Press Releases

2000 Releases

Survey Finds Increased Use of Marijuana and Other Illicit Drugs at U.S. Colleges in the 1990s

For immediate release: October 27, 2000

BOSTON, MA--According to a new report from Harvard School of Public Health researchers, the prevalence of recent marijuana use among U.S. college students rose from 12.9% to 15.7% between 1993 and 1999, an increase of 22%. Most of the increase occurred between 1993 and 1997. While rates did not increase further in 1999, they did remain at the higher 1997 rate. Use of other illicit drugs followed the same trend, rising significantly between 1993 and 1997, then changing little between 1997 and 1999.

The trends were drawn from lifestyle survey data collected as part of the Harvard School of Public Health's College Alcohol Study. Henry Wechsler, PhD, Director of the College Alcohol Study, and Jeana Gledhill-Hoyt, lead author of the marijuana report, found that the increase was widespread, observed at two-thirds (66%) of the 119 colleges. Between 1993 and 1999, marijuana use had increased among most demographic groups of American college students and at almost all types of colleges, public and private, large and small, urban and suburban, indicating a strong national pattern. 

The report was based on the responses of more than 14,000 students selected randomly each year in 1993, 1997, and 1999 from 119 four-year colleges in 40 states. The study was funded under a grant from the Robert Wood Johnson Foundation and appears in the November 2000 issue of Addiction.

These findings are in line with those reported elsewhere in studies of middle school and high school students. The National Institute of Health's Monitoring the Future Study found that there were elevated rates of marijuana and other illicit drug use in these populations in the early 1990s. The increased college rates found in the present study may reflect the group effect of high school drug users enrolling in college. In contrast, drug use in the 1960s often started on college campuses and trickled down to younger high school and junior high school populations.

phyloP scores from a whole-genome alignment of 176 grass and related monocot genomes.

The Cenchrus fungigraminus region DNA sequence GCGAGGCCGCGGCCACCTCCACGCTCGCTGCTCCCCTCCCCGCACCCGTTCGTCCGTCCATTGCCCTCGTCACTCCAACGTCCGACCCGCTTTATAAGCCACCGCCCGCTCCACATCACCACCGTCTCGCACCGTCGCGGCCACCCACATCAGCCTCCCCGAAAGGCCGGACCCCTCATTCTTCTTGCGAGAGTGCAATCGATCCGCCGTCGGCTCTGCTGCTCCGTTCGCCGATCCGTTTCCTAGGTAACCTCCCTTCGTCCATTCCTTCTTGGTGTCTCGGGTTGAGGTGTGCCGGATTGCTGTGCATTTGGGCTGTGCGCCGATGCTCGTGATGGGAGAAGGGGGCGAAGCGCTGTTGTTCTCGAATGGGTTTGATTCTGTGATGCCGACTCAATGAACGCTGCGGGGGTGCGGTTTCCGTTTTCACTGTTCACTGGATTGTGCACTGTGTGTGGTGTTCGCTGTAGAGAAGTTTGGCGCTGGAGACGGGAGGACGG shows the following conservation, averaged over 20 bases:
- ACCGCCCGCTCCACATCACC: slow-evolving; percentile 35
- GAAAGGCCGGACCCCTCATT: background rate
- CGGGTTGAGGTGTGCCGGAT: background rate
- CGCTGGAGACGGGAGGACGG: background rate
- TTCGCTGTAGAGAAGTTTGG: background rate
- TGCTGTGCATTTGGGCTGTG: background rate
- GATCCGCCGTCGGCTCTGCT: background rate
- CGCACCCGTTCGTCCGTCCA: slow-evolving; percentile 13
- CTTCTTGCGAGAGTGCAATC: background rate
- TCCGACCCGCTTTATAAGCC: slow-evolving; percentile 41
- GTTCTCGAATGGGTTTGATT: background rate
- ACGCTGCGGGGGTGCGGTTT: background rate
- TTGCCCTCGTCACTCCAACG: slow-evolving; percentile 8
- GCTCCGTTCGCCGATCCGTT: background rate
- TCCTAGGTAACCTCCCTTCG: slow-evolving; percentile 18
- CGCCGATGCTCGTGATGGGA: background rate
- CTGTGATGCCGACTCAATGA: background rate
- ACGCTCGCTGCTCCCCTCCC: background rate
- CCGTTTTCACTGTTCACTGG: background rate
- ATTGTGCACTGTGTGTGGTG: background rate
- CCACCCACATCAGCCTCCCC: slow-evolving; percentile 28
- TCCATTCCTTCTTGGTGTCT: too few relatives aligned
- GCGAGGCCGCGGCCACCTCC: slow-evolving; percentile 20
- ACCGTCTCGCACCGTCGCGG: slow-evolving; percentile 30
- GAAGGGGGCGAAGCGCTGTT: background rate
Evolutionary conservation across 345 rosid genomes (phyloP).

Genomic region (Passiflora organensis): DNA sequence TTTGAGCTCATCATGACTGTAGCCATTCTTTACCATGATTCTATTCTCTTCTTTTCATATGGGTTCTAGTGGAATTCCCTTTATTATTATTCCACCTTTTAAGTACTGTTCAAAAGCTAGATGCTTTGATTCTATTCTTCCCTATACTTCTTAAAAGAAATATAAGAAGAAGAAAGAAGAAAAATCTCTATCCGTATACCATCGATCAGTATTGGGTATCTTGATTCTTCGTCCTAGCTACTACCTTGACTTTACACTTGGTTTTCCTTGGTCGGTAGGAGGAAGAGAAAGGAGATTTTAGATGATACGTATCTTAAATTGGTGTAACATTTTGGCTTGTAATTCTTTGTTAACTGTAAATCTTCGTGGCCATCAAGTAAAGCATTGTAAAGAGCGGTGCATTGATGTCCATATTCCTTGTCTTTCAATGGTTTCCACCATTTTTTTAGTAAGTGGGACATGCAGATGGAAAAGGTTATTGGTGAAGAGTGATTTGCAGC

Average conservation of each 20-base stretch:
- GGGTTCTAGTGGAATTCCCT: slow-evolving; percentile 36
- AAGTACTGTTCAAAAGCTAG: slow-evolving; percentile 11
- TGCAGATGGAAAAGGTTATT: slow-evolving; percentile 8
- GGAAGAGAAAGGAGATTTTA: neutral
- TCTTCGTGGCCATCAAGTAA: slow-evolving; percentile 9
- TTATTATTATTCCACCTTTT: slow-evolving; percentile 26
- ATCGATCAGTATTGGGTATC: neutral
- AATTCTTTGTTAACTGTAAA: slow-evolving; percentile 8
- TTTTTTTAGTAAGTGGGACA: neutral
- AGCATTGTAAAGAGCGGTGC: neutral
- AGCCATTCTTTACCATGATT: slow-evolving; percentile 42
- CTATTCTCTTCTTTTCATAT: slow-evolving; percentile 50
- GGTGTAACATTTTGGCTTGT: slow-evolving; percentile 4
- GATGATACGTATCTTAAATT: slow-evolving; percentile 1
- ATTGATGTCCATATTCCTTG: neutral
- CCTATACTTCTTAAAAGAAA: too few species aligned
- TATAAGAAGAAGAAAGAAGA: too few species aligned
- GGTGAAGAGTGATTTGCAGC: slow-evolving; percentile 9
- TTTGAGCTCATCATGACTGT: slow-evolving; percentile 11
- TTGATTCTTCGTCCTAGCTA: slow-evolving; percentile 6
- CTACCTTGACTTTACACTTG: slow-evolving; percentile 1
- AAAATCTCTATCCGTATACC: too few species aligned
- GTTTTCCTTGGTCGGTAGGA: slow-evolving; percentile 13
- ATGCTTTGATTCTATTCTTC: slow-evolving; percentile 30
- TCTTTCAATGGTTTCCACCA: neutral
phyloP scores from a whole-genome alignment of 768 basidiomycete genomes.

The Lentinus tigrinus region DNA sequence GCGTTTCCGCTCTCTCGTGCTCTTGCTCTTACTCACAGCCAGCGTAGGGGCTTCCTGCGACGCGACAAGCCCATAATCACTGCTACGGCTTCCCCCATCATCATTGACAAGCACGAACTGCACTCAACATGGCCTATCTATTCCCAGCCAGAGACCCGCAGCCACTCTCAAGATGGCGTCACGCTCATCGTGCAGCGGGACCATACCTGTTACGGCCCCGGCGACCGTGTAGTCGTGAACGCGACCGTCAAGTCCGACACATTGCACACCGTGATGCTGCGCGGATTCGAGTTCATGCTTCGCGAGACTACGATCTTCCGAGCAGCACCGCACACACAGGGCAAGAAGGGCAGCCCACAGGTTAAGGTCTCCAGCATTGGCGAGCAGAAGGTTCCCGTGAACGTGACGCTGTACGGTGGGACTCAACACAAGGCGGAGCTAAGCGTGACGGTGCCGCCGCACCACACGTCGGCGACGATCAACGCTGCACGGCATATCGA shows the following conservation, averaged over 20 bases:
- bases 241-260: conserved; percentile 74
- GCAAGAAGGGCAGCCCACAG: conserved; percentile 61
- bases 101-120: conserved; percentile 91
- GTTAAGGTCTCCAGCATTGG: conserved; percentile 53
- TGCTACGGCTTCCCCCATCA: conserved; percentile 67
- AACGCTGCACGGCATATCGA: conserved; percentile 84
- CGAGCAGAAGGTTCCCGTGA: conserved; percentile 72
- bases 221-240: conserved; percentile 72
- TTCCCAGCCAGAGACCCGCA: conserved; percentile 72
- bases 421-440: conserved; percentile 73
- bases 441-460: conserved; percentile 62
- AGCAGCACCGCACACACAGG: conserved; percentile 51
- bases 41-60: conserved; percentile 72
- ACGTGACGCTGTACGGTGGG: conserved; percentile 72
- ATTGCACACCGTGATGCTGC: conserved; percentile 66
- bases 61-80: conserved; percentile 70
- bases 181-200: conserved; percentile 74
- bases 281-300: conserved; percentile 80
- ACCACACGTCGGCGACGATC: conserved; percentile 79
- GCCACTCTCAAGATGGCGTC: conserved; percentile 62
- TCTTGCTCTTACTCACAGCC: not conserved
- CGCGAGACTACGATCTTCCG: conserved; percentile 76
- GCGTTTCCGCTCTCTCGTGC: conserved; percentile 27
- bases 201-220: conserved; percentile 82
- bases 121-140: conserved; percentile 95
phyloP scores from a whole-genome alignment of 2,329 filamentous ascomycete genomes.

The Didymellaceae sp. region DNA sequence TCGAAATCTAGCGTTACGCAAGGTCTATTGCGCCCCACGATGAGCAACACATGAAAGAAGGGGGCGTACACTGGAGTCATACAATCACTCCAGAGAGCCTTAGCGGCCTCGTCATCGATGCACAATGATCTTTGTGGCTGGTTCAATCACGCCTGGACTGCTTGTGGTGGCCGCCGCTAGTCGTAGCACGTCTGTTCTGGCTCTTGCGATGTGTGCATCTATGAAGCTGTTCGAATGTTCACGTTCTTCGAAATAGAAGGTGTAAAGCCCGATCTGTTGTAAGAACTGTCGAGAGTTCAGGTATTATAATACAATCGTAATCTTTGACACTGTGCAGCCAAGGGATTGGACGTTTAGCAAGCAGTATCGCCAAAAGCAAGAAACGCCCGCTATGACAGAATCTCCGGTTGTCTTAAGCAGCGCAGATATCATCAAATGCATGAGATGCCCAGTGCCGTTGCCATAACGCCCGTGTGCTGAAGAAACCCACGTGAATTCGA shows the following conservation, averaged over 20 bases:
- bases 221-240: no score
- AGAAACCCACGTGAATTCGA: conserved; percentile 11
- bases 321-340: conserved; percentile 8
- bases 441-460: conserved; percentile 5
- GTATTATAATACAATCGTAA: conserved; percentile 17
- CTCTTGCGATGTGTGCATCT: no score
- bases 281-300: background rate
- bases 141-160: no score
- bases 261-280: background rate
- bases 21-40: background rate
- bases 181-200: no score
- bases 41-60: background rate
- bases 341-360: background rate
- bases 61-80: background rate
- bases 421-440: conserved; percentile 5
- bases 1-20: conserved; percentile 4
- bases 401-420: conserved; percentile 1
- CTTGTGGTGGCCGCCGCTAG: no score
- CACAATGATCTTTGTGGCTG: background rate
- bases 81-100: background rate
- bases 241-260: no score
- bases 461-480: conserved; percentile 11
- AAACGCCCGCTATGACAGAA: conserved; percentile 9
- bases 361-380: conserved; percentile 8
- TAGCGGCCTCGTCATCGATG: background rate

According to Wechsler, "These new findings should be a source of concern for those involved with the prevention and treatment of illicit drug use among young people. Although rates of drug use stabilized at the end of the decade, no significant decreases have yet been observed. Prevention efforts aimed at illicit drug use should be stepped up and tied to those already in place for binge drinking and cigarette use. Results of this study demonstrate the need for drug abuse prevention programs in the secondary schools, as well as in college to prevent experimental illicit drug users from becoming regular users." 

Authors of the study are: Jeana Gledhill-Hoyt, MPH, Hang Lee, PhD, Jared Strote, MD and Henry Wechsler, PhD. Additional information on the Harvard School of Public Health College Alcohol Study can be found at: http://www.hsph.harvard.edu/cas.

For further information, please contact:

Robin Herman
Office of Communications
Harvard School of Public Health
677 Huntington Avenue
Boston, MA 02115
Phone: 617-432-4752
Email: rherman@hsph.harvard.edu